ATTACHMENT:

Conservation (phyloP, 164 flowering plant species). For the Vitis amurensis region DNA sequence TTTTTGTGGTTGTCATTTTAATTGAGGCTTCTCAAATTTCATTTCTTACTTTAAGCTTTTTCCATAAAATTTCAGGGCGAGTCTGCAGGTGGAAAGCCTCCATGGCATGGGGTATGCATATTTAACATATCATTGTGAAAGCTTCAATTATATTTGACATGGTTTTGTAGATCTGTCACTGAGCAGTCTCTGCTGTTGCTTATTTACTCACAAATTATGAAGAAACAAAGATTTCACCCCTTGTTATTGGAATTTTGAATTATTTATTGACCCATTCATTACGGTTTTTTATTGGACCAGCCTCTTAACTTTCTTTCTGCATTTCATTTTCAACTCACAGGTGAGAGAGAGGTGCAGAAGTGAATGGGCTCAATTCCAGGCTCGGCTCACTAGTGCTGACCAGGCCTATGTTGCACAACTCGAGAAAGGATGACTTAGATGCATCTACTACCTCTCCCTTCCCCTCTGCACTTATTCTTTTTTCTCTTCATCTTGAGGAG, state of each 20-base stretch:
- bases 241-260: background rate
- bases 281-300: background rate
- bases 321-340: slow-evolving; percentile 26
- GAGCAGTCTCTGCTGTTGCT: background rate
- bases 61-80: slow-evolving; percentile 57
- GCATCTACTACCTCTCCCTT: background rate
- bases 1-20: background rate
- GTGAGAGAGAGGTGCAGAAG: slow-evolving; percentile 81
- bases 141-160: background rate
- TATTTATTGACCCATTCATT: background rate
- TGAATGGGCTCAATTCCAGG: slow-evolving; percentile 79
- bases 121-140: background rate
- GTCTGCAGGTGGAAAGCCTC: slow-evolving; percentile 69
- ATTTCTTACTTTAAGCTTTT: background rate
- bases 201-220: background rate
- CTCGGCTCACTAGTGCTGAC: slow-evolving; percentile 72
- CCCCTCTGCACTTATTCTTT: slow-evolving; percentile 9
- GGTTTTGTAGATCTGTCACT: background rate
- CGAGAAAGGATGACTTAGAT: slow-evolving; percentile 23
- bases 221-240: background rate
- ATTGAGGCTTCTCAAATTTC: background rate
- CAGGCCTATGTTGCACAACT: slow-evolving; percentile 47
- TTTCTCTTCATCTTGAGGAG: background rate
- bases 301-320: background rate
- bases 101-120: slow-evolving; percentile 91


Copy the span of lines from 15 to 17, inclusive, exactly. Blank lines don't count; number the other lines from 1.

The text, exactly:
- ATTTCTTACTTTAAGCTTTT: background rate
- bases 201-220: background rate
- CTCGGCTCACTAGTGCTGAC: slow-evolving; percentile 72